Saturday, August 18, 2012

Social Media and the North-East Crisis

This article in the Hoot says that when miscreants misused the social media to spread rumours (about the North-East India crisis) the mainstream media - print and electronic - did nothing to quell it. A protest in Bombay got out of hand with protesters snatching weapons from police and firing them in the air.  

Social media has not matured enough and there are all sorts of people using it to achieve their ends, including corporates. However, it is a potent medium of communication for sending: recycled jokes, sexist observations, wild and biased rumours about communities. But is gagging the social media the option? As has been seen in the banning of bulk SMSes? 

Social media can do a lot of good as the good work done by bloggers like Dina Mehta (cloudburst Mumbai) has shown. However, when it is put to bad use, it can be equally pernicious. 

So who was supposed to rein in the social media? Agreed, most social media practitioners base their arguments on some or the other printed fact or material. Not so the lumpen elements. The rampant use of social media to upset, riot, and disturb peace is what is not pardonable.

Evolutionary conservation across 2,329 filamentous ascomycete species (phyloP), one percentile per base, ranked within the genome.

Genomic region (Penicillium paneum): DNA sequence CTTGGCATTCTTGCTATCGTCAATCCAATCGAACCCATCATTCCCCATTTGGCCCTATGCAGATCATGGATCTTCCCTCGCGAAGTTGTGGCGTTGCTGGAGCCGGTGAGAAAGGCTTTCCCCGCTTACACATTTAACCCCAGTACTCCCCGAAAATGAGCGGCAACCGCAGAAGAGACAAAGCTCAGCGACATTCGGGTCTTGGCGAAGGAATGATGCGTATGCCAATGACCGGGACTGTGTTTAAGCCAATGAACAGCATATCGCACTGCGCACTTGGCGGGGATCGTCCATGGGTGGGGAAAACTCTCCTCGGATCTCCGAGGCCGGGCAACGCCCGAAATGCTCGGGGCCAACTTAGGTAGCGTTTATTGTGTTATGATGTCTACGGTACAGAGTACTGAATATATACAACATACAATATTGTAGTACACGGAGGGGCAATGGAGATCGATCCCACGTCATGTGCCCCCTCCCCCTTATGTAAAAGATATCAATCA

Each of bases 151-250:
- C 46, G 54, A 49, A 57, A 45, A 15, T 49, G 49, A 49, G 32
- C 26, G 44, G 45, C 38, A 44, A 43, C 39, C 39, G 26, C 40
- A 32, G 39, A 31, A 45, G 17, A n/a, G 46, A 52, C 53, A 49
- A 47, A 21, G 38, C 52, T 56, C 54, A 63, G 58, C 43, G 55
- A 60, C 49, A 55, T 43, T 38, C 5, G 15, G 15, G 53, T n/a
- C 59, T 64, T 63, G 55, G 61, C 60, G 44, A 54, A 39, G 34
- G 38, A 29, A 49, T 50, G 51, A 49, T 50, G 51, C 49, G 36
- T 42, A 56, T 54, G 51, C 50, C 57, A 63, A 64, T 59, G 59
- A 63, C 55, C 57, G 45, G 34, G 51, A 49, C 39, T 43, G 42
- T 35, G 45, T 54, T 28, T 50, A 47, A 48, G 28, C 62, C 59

We guess traditional media failed to counter the spread of rumours and only succeeded in raising the fear factor by a degree. They have also not stopped attacking the police, who, in our opinion did a commendable job. We think the traditional media should also do an analysis of social media to point out what is fact and what is rumour, sort of, sifting the chaff from the grain.

I am @johnwriter on Twitter and John.Matthew on Facebook. I blog here. View my Youtube Channel Page. Read about my novel Mr. Bandookwala, M.B.A., Harvard.

No comments: